Why Hasn’t Open Source Software Disrupted Esri?

I recently tweeted that open source software is slowly but surely devouring Esri’s entire product offering after seeing a beautiful new tool from Mapbox that directly competes with Esri’s product StoryMaps.

The tweet is a riff on a common refrain among open source enthusiasts (like myself). The argument goes like this: Esri’s days are numbered because most of their core software is gradually being matched or bested by mature, free, open source alternatives.

Well, today is officially GIS Day, and I figure it’s as good an excuse to ruminate on this topic as any. After some reflection, I’ve come to the conclusion that while this line of thinking feels logically obvious (how do you out-compete free and open?), it’s flagrantly wrong. At least, for the subset of the market that employs “GIS professionals” it’s wrong. How successful Esri has been at penetrating markets where “GIS” is an annoying and slightly incomprehensible distinction from the broader challenge of data science and data engineering is a different topic for a different day.

The open source software movement, while formidable, is objectively not disrupting Esri’s core business, nor in my opinion is it threatening to any time soon. This question eats at me: how does Esri not only survive but thrive as enterprise-grade, open source software challenges an increasing share of its product offering?

Briefly, Who is Esri?

Moat #1: Brand

One way Esri preserves their status as the market leader is their maniacal focus on becoming the de facto tool for teaching GIS in higher education. I doubt much of their revenue growth comes directly from academic licenses, but I would wager that selling into universities has indirectly driven a significant portion of their growth over the long term. At this point, decades of college graduates have matriculated with a degree in one hand and hard drive full of ArcGIS projects in the other. When a GIS manager at an engineering firm makes the easy decision to renew their Esri license, that quiet moment is often the conclusion of sales cycle that started 30+ years ago when they were still an undergraduate following instructions about how to use ArcInfo in their first ever GIS course.

Conversely, the average open source project has limited brand equity. A seminal example is QGIS, the preeminent alternative to Esri’s desktop offering. Up until a few years ago, the officially sanctioned way to download QGIS for Mac was to visit the most incredibly suspicious-looking website I’ve ever seen in a professional context…

(the legendary https://www.kyngchaos.com/ as it looked the day I started working at Azavea)

As a newcomer, I found it pretty confusing that a core distribution for one of the leading open source GIS projects in the world was hosted on a pink anime blog. Truthfully, this experience only endeared me to QGIS and its incalculably generous community (shoutout to William Kyngesburye, KyngChaos, whoever you are). I can only imagine what it would have been like to pitch QGIS to an IT department at a Fortune 500 organization knowing you had to eventually show them this site. Today, the Mac distribution lives on this much more, um, pedestrian webpage: https://download.qgis.org.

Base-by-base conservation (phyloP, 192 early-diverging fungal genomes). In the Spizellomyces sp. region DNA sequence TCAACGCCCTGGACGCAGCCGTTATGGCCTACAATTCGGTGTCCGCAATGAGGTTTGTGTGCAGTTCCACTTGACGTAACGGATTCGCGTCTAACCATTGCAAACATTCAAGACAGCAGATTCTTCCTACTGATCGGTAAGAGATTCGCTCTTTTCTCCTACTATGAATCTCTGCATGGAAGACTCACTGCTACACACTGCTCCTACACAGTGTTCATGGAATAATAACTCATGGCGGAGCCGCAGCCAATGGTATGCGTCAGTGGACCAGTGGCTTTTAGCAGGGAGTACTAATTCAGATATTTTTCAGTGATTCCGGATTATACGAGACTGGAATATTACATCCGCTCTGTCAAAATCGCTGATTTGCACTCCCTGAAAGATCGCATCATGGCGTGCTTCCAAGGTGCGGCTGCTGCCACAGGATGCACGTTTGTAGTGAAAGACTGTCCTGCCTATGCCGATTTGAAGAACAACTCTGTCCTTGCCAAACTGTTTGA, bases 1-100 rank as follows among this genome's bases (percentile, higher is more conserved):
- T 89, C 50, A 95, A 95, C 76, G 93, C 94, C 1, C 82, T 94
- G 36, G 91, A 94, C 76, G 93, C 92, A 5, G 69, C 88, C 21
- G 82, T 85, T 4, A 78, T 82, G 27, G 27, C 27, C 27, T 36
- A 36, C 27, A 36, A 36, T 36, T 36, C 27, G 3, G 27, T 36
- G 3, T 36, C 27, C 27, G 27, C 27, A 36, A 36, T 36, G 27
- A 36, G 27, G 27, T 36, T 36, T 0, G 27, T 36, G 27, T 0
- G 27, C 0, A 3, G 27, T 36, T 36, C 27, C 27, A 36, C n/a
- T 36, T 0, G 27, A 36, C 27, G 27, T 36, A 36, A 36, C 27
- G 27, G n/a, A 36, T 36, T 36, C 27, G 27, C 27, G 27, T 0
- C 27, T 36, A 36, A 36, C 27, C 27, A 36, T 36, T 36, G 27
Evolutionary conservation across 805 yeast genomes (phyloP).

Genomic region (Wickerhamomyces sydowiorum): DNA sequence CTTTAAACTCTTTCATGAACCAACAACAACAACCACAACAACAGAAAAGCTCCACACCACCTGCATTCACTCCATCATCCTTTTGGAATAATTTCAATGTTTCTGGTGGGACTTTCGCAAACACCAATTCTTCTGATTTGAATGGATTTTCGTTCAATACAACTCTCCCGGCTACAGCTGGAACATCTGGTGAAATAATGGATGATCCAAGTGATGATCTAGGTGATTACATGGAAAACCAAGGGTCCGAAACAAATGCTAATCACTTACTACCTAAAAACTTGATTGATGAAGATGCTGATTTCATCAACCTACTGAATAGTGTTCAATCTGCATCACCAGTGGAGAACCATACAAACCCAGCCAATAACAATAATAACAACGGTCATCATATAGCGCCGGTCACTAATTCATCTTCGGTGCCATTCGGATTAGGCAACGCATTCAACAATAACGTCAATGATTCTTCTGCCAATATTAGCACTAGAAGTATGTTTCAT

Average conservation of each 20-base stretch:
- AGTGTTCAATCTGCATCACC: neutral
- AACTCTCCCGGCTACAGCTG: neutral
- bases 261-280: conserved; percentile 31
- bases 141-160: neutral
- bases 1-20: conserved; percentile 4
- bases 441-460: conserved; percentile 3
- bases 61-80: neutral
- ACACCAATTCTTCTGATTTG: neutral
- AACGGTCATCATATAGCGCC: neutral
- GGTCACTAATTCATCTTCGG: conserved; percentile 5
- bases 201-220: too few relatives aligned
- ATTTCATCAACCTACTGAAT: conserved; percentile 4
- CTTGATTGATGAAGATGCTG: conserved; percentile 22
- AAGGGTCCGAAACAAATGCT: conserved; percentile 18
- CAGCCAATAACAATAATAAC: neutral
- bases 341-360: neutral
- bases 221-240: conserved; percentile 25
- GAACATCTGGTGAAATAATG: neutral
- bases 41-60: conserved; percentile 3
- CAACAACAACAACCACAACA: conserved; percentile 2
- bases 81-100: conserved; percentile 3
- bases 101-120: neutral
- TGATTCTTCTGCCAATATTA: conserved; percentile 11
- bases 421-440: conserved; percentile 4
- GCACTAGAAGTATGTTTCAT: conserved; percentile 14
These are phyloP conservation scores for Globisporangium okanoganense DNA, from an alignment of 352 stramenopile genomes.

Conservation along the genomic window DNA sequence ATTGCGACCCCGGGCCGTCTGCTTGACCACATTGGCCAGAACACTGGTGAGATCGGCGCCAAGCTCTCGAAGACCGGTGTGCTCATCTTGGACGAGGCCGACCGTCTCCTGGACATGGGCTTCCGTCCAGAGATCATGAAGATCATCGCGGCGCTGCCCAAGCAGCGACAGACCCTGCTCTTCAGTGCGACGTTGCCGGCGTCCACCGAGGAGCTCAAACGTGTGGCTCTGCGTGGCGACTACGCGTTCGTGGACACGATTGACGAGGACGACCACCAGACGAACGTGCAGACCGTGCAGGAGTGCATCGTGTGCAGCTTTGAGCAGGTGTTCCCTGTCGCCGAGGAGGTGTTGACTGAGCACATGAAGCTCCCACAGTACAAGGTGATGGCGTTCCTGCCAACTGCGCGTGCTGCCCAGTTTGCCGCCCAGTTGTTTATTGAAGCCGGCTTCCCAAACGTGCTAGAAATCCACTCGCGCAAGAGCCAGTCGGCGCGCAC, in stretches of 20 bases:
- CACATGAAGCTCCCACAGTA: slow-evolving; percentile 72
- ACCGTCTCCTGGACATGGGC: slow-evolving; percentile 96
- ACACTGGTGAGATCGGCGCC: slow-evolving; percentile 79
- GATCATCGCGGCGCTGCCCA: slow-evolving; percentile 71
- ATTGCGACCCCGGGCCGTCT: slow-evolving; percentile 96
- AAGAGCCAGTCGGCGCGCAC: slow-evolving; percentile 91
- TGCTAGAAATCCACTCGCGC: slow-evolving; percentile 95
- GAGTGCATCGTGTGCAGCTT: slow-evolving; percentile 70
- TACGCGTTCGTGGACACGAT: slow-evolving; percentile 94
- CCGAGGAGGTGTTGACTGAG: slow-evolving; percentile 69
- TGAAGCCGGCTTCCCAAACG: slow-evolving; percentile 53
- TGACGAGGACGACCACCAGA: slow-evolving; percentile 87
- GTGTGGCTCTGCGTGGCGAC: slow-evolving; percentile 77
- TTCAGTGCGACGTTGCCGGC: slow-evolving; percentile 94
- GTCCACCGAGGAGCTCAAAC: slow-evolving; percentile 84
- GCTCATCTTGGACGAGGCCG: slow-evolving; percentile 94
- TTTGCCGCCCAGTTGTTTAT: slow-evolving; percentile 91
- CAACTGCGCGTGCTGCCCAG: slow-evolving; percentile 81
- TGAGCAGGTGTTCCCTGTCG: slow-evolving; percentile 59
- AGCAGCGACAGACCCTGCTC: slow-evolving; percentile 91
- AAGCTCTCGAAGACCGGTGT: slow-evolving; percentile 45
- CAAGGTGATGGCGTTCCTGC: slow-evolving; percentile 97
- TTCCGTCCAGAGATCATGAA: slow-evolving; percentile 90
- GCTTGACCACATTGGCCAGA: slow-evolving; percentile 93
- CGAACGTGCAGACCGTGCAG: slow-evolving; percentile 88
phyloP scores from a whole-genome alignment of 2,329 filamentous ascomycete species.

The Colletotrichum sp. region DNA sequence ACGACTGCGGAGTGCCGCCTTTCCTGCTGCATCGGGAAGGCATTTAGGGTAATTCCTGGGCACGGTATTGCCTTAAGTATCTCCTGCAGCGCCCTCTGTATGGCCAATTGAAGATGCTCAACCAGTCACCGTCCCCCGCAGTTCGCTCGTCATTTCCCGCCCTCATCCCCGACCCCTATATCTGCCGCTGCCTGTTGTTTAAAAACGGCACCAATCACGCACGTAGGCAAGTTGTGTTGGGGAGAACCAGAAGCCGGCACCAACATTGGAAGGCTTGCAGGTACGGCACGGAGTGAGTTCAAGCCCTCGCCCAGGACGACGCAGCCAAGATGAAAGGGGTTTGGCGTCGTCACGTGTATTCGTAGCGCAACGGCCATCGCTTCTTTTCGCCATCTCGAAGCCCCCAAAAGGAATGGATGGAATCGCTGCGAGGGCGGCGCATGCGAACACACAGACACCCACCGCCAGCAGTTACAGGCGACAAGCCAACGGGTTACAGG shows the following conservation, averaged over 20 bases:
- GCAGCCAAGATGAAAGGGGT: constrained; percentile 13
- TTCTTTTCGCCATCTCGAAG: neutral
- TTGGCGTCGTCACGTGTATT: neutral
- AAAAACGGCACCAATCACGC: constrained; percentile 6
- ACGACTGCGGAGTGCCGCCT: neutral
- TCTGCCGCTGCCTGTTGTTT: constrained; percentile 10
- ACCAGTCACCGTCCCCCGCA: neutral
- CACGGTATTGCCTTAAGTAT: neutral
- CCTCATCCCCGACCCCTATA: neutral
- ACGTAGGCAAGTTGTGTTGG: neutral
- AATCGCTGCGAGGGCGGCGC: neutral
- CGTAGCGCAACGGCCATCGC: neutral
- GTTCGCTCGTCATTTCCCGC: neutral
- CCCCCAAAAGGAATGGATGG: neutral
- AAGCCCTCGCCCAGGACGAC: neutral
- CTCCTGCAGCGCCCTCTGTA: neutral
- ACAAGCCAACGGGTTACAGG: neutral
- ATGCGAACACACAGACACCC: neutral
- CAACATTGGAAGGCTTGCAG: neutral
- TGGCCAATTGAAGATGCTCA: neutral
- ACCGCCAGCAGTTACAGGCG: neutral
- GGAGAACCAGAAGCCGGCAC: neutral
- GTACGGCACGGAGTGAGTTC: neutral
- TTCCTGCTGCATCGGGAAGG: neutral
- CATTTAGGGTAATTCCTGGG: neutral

Moat #2: Corporate Procurement Practices

One particularly insidious form of risk IT professionals worry about is the issue of vendor liability, and it introduces a tremendous amount of inertia into enterprise software procurement in general. If you’ve ever negotiated a contract with a 1,000+ employee company, you know just how desperately they want to protect their right to blame you when something goes wrong (no matter how little you deserve to be blamed). Imagine the thoughts going through the mind of an IT professional while hearing the pitch for a free and open source alternative to Esri:

  • Am I going to be responsible for rolling this out without any vendor support?
  • Does my department assume all liability when things go wrong?
  • Now I have to write up a justification for why this is worth replacing software we’ve been using uneventfully for several decades?

Over the years, a handful of companies have formed specifically to address the problem of vendor liability for open source GIS, the most noteworthy of which was probably Boundless Geospatial before it was acquired and then unceremoniously dismantled almost immediately. Their business made a lot of intuitive sense — Boundless packaged up many of the major open source GIS projects in a tidy bundle, spruced up their branding a bit, and then offered them to customers along with support contracts and consulting engagements. Suddenly, the vendor liability problem was irrelevant — if your copy of QGIS wasn’t working, you could pick up the phone and scream at a recent college grad working at Boundless. Better yet, their business model allowed them to attract many of the most talented software engineers in the open source community who had the rare opportunity to get paid to contribute directly to the open source projects they were already hacking on during nights and weekends. But, when the dust settled, Boundless was reportedly acquired for close to $16M, or about an average week of revenue for Esri — clearly they weren’t able to capture a significant amount of market share despite offering a viable alternative to Esri with much more enticing intellectual property rights and at a more affordable price.